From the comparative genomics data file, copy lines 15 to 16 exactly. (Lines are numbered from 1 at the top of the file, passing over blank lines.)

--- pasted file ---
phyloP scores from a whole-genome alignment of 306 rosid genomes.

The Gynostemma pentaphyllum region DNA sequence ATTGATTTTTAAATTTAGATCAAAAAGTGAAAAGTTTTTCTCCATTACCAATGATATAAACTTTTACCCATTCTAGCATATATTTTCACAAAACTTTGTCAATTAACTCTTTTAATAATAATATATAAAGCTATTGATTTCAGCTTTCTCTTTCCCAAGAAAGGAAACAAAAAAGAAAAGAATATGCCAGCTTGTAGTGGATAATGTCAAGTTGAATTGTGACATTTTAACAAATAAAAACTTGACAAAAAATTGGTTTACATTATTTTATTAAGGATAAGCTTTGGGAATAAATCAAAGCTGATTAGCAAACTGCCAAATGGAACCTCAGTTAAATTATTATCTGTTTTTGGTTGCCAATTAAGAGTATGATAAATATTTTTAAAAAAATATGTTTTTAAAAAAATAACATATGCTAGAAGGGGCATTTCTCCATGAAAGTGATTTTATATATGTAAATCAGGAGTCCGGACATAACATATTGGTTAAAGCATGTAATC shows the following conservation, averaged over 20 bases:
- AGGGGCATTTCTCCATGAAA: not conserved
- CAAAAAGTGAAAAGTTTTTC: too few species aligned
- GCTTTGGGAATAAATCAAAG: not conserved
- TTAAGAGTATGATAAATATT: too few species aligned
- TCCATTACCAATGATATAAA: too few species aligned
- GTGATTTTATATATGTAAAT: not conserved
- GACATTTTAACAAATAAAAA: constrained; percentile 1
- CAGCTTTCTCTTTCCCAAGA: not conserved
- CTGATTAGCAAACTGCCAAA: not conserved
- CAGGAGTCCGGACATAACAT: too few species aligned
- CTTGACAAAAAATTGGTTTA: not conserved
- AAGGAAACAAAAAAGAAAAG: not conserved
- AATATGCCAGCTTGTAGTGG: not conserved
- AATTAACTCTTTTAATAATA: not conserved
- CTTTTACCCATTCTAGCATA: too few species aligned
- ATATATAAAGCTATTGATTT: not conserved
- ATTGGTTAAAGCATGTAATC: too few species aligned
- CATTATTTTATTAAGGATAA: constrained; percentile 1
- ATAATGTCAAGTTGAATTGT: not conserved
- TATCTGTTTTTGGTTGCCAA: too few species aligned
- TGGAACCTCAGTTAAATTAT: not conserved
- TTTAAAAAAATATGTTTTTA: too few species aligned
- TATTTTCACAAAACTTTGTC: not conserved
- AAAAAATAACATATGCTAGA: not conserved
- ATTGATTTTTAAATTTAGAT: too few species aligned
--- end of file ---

- AATATGCCAGCTTGTAGTGG: not conserved
- AATTAACTCTTTTAATAATA: not conserved